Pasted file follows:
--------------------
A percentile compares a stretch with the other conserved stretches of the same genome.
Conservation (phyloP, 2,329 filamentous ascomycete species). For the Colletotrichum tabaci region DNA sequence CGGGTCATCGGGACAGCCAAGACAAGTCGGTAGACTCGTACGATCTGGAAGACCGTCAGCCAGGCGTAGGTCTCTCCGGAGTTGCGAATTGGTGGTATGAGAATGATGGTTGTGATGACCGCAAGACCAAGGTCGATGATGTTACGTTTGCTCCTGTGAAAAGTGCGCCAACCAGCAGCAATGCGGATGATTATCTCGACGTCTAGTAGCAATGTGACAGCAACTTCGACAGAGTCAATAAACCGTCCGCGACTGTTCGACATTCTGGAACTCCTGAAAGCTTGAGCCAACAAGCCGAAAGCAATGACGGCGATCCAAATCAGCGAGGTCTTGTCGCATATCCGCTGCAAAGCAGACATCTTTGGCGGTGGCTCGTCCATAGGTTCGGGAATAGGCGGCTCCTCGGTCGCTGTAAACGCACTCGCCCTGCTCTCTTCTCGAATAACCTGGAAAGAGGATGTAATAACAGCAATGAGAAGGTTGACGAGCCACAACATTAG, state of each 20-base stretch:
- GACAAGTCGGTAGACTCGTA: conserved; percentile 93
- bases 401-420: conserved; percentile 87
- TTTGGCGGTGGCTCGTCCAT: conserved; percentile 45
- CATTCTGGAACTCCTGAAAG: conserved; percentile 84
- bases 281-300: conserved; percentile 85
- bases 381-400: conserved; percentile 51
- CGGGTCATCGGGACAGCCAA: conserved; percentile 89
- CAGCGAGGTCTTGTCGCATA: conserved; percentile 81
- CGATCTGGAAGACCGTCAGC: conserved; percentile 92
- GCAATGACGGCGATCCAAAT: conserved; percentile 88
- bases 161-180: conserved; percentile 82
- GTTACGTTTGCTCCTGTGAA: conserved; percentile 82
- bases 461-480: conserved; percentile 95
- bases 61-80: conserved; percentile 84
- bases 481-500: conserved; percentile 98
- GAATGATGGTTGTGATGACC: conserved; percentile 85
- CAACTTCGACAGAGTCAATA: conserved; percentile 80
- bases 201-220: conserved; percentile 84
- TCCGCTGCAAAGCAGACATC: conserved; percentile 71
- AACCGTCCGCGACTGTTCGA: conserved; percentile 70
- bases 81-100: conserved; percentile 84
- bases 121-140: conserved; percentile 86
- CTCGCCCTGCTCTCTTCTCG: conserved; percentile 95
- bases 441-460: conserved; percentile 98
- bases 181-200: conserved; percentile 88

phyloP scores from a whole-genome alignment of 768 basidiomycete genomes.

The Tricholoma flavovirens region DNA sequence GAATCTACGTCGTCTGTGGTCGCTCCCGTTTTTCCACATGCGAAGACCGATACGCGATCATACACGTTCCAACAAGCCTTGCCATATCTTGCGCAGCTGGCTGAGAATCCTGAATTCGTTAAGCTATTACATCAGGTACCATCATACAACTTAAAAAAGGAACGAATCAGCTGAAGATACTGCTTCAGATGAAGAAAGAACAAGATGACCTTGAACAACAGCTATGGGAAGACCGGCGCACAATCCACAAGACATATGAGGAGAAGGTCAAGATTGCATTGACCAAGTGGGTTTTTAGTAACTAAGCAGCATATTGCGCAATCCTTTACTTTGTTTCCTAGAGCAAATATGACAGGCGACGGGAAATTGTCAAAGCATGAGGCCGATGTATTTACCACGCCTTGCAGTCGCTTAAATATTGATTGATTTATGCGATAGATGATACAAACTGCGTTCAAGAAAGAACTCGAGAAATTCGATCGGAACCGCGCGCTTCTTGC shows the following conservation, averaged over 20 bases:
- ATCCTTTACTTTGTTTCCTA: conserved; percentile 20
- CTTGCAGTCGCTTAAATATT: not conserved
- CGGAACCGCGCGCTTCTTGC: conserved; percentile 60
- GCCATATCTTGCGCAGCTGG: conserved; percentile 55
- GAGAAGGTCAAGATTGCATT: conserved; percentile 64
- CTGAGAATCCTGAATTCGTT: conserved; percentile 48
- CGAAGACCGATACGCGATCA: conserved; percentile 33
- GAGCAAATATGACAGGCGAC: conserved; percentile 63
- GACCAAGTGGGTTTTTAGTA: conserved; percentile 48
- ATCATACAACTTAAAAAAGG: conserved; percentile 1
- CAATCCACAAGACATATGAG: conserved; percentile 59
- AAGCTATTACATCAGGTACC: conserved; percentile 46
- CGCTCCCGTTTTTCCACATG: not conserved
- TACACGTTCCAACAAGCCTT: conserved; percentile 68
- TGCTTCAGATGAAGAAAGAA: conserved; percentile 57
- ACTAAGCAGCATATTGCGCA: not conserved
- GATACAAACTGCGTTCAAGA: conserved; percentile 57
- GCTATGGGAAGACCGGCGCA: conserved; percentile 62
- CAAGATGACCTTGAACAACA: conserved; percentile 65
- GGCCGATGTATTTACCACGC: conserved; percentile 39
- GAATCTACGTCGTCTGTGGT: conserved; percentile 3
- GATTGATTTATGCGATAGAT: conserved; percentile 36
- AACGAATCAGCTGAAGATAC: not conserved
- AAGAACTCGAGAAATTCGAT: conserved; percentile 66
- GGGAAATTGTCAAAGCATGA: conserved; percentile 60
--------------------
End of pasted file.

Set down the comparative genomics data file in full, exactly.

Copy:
A percentile compares a stretch with the other conserved stretches of the same genome.
Conservation (phyloP, 2,329 filamentous ascomycete species). For the Colletotrichum tabaci region DNA sequence CGGGTCATCGGGACAGCCAAGACAAGTCGGTAGACTCGTACGATCTGGAAGACCGTCAGCCAGGCGTAGGTCTCTCCGGAGTTGCGAATTGGTGGTATGAGAATGATGGTTGTGATGACCGCAAGACCAAGGTCGATGATGTTACGTTTGCTCCTGTGAAAAGTGCGCCAACCAGCAGCAATGCGGATGATTATCTCGACGTCTAGTAGCAATGTGACAGCAACTTCGACAGAGTCAATAAACCGTCCGCGACTGTTCGACATTCTGGAACTCCTGAAAGCTTGAGCCAACAAGCCGAAAGCAATGACGGCGATCCAAATCAGCGAGGTCTTGTCGCATATCCGCTGCAAAGCAGACATCTTTGGCGGTGGCTCGTCCATAGGTTCGGGAATAGGCGGCTCCTCGGTCGCTGTAAACGCACTCGCCCTGCTCTCTTCTCGAATAACCTGGAAAGAGGATGTAATAACAGCAATGAGAAGGTTGACGAGCCACAACATTAG, state of each 20-base stretch:
- GACAAGTCGGTAGACTCGTA: conserved; percentile 93
- bases 401-420: conserved; percentile 87
- TTTGGCGGTGGCTCGTCCAT: conserved; percentile 45
- CATTCTGGAACTCCTGAAAG: conserved; percentile 84
- bases 281-300: conserved; percentile 85
- bases 381-400: conserved; percentile 51
- CGGGTCATCGGGACAGCCAA: conserved; percentile 89
- CAGCGAGGTCTTGTCGCATA: conserved; percentile 81
- CGATCTGGAAGACCGTCAGC: conserved; percentile 92
- GCAATGACGGCGATCCAAAT: conserved; percentile 88
- bases 161-180: conserved; percentile 82
- GTTACGTTTGCTCCTGTGAA: conserved; percentile 82
- bases 461-480: conserved; percentile 95
- bases 61-80: conserved; percentile 84
- bases 481-500: conserved; percentile 98
- GAATGATGGTTGTGATGACC: conserved; percentile 85
- CAACTTCGACAGAGTCAATA: conserved; percentile 80
- bases 201-220: conserved; percentile 84
- TCCGCTGCAAAGCAGACATC: conserved; percentile 71
- AACCGTCCGCGACTGTTCGA: conserved; percentile 70
- bases 81-100: conserved; percentile 84
- bases 121-140: conserved; percentile 86
- CTCGCCCTGCTCTCTTCTCG: conserved; percentile 95
- bases 441-460: conserved; percentile 98
- bases 181-200: conserved; percentile 88

phyloP scores from a whole-genome alignment of 768 basidiomycete genomes.

The Tricholoma flavovirens region DNA sequence GAATCTACGTCGTCTGTGGTCGCTCCCGTTTTTCCACATGCGAAGACCGATACGCGATCATACACGTTCCAACAAGCCTTGCCATATCTTGCGCAGCTGGCTGAGAATCCTGAATTCGTTAAGCTATTACATCAGGTACCATCATACAACTTAAAAAAGGAACGAATCAGCTGAAGATACTGCTTCAGATGAAGAAAGAACAAGATGACCTTGAACAACAGCTATGGGAAGACCGGCGCACAATCCACAAGACATATGAGGAGAAGGTCAAGATTGCATTGACCAAGTGGGTTTTTAGTAACTAAGCAGCATATTGCGCAATCCTTTACTTTGTTTCCTAGAGCAAATATGACAGGCGACGGGAAATTGTCAAAGCATGAGGCCGATGTATTTACCACGCCTTGCAGTCGCTTAAATATTGATTGATTTATGCGATAGATGATACAAACTGCGTTCAAGAAAGAACTCGAGAAATTCGATCGGAACCGCGCGCTTCTTGC shows the following conservation, averaged over 20 bases:
- ATCCTTTACTTTGTTTCCTA: conserved; percentile 20
- CTTGCAGTCGCTTAAATATT: not conserved
- CGGAACCGCGCGCTTCTTGC: conserved; percentile 60
- GCCATATCTTGCGCAGCTGG: conserved; percentile 55
- GAGAAGGTCAAGATTGCATT: conserved; percentile 64
- CTGAGAATCCTGAATTCGTT: conserved; percentile 48
- CGAAGACCGATACGCGATCA: conserved; percentile 33
- GAGCAAATATGACAGGCGAC: conserved; percentile 63
- GACCAAGTGGGTTTTTAGTA: conserved; percentile 48
- ATCATACAACTTAAAAAAGG: conserved; percentile 1
- CAATCCACAAGACATATGAG: conserved; percentile 59
- AAGCTATTACATCAGGTACC: conserved; percentile 46
- CGCTCCCGTTTTTCCACATG: not conserved
- TACACGTTCCAACAAGCCTT: conserved; percentile 68
- TGCTTCAGATGAAGAAAGAA: conserved; percentile 57
- ACTAAGCAGCATATTGCGCA: not conserved
- GATACAAACTGCGTTCAAGA: conserved; percentile 57
- GCTATGGGAAGACCGGCGCA: conserved; percentile 62
- CAAGATGACCTTGAACAACA: conserved; percentile 65
- GGCCGATGTATTTACCACGC: conserved; percentile 39
- GAATCTACGTCGTCTGTGGT: conserved; percentile 3
- GATTGATTTATGCGATAGAT: conserved; percentile 36
- AACGAATCAGCTGAAGATAC: not conserved
- AAGAACTCGAGAAATTCGAT: conserved; percentile 66
- GGGAAATTGTCAAAGCATGA: conserved; percentile 60